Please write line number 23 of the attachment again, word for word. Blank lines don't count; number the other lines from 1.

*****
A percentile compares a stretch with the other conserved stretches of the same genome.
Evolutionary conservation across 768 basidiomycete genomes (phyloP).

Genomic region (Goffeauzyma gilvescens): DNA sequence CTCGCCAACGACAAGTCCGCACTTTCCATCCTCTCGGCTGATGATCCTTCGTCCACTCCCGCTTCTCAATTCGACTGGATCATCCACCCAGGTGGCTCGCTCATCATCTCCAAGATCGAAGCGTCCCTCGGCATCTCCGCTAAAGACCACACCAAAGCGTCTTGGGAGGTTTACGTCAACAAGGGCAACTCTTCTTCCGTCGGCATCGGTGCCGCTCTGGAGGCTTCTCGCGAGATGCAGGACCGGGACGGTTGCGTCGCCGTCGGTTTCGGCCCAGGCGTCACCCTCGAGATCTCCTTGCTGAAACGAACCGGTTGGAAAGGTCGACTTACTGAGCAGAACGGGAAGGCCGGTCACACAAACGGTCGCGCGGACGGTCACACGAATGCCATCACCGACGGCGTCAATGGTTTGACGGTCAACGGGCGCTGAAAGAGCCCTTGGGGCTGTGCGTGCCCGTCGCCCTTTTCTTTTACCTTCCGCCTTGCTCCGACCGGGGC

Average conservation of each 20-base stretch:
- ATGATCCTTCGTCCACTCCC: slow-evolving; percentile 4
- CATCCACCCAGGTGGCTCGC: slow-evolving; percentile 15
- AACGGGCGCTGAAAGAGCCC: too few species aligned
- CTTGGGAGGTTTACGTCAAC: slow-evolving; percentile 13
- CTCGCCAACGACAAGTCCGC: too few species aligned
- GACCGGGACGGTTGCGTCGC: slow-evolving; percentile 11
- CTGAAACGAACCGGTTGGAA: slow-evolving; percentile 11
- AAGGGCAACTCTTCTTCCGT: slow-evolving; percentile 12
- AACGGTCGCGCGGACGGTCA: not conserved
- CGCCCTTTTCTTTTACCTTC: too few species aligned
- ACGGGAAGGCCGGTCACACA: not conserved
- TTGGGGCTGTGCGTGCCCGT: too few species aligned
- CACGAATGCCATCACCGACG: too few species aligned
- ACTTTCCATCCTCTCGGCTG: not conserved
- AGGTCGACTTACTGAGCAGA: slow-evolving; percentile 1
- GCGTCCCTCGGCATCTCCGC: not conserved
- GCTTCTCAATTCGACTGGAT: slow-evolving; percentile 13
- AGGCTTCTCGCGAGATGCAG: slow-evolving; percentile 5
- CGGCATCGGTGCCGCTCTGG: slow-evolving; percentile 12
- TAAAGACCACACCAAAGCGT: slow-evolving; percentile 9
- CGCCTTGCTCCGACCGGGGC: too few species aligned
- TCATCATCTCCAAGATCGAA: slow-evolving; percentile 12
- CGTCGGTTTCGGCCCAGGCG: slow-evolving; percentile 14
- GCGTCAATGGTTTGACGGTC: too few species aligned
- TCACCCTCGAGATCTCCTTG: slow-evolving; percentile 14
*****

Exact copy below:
- CGGCATCGGTGCCGCTCTGG: slow-evolving; percentile 12